Three new studies

Study results being presented at the 21st annual meeting of the American Society for Bone and Mineral Research this week could lead to significant improvement in the treatment of osteoporosis in post menopausal women. The studies involved Fosamax, a drug produced by Merck Frosst Canada & Co.

“It is our clinical experience that some post menopausal women still have osteoporosis, despite receiving hormone replacement therapy,” said Dr. Jacques Brown, Head of the Rheumatology Division, Centre hospitalier universitaire de Québec, Laval University. “While Fosamax is not approved in Canada for the treatment of osteoporosis in post menopausal women receiving HRT, these results – the first involving such a large female population – are encouraging.”

According to Dr,. Brown, the study results “seem to demonstrate” that Fosamax not only provides additional increases in bone mineral density (BMD) in women already on hormone replacement therapy, but prevents rapid bone loss and increases BMD, even if hormone replacement therapy is discontinued.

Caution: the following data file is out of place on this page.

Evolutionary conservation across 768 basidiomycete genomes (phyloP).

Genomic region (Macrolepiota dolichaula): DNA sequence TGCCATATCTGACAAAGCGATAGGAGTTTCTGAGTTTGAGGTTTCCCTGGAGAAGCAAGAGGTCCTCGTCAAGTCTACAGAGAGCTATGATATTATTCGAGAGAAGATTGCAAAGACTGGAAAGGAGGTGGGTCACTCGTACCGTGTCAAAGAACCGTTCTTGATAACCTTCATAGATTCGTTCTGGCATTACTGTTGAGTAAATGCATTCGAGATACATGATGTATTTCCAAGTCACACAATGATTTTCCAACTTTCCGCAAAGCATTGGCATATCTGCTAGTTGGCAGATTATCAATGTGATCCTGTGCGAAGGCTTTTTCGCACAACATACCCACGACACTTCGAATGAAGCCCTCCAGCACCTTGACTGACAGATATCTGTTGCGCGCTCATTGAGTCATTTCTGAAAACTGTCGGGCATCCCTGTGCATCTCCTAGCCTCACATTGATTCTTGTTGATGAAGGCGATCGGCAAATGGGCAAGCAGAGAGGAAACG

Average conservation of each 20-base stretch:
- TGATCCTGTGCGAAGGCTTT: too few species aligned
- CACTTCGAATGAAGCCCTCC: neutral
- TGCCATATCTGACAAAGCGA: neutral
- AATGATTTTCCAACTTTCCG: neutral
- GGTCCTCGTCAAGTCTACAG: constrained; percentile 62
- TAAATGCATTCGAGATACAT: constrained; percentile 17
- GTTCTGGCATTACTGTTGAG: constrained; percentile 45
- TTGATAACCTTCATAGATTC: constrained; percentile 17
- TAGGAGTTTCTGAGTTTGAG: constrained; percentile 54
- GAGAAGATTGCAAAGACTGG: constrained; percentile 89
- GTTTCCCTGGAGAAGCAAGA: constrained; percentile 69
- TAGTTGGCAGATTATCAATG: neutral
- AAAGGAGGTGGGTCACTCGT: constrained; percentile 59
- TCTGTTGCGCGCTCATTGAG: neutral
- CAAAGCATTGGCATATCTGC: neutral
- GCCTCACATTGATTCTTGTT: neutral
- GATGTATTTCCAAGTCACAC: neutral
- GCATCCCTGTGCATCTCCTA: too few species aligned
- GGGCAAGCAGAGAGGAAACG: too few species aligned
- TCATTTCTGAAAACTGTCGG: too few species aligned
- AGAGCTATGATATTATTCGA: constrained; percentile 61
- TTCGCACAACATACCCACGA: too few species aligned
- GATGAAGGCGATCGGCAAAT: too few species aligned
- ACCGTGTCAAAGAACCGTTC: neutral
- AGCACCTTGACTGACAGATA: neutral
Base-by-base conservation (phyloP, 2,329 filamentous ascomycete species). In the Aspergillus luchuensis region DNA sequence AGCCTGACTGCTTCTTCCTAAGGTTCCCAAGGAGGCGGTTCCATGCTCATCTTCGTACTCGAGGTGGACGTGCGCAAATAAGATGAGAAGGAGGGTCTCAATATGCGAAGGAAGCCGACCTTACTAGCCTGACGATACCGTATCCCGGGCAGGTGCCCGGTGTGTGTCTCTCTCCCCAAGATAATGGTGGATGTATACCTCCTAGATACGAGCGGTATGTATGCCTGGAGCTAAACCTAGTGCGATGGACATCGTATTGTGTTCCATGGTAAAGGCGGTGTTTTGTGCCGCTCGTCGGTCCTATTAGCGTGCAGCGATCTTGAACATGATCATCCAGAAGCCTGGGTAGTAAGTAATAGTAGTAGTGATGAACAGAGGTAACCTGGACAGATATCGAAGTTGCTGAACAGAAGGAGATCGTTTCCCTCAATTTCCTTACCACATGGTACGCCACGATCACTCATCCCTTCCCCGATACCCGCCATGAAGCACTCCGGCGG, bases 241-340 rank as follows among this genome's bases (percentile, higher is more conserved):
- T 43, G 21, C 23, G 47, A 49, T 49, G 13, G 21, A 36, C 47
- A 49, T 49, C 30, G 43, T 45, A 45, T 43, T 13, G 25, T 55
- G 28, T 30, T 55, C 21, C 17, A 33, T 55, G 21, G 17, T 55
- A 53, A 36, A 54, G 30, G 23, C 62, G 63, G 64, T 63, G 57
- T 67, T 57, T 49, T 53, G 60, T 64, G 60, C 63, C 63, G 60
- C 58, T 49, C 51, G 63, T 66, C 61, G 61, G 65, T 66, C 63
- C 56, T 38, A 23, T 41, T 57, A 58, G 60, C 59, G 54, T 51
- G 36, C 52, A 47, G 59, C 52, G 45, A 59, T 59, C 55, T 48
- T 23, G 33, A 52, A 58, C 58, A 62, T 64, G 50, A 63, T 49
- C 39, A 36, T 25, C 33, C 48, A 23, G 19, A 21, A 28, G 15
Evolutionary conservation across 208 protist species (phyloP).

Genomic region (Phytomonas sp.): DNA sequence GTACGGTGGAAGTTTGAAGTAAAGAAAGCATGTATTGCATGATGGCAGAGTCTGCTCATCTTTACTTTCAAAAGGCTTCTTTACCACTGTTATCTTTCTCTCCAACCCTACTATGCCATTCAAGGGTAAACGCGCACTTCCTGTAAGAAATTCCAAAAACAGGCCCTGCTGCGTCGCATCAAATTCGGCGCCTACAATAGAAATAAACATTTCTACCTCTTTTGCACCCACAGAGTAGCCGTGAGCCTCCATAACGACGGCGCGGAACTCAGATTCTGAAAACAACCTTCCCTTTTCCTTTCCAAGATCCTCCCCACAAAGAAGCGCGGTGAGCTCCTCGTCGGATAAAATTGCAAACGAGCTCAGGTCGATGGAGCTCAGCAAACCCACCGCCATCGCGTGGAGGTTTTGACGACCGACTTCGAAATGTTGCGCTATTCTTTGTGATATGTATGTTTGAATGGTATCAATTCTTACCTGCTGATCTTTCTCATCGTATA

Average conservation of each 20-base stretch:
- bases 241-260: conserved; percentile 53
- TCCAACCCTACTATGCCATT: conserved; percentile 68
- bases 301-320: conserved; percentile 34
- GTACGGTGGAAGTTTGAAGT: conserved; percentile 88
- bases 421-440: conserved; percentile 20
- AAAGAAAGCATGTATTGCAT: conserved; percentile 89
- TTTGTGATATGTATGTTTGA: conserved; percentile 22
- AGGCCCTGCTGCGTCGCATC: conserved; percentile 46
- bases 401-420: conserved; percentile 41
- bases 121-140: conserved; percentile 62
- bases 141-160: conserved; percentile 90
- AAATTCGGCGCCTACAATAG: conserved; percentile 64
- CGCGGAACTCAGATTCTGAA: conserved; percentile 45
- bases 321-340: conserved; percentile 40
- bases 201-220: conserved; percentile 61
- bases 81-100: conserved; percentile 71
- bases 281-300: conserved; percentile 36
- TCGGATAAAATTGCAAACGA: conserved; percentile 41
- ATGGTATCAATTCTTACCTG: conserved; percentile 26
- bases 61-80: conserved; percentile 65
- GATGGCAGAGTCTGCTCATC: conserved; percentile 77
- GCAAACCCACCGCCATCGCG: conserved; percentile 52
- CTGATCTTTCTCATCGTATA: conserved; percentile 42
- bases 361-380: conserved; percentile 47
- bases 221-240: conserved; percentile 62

This is potentially very good news for the more than 1.4 million Canadians (and one in four women over the age of 50) who have osteoposis. The condition is characterized by low bone mass, resulting in weak bones that are prone to fracture with little or no pressure.

In Canada, osteoporosis is responsible for more than 25,000 hip fractures each year. Hip, vertebral and wrist fractures are the most common types. Bone mass is closely related to bone strength – the greater the bone mass, the stronger the bones and the less likely they are to fracture. Bone mineral density or BMD is considered the most accurate predictor of fracture risk related to osteoporosis..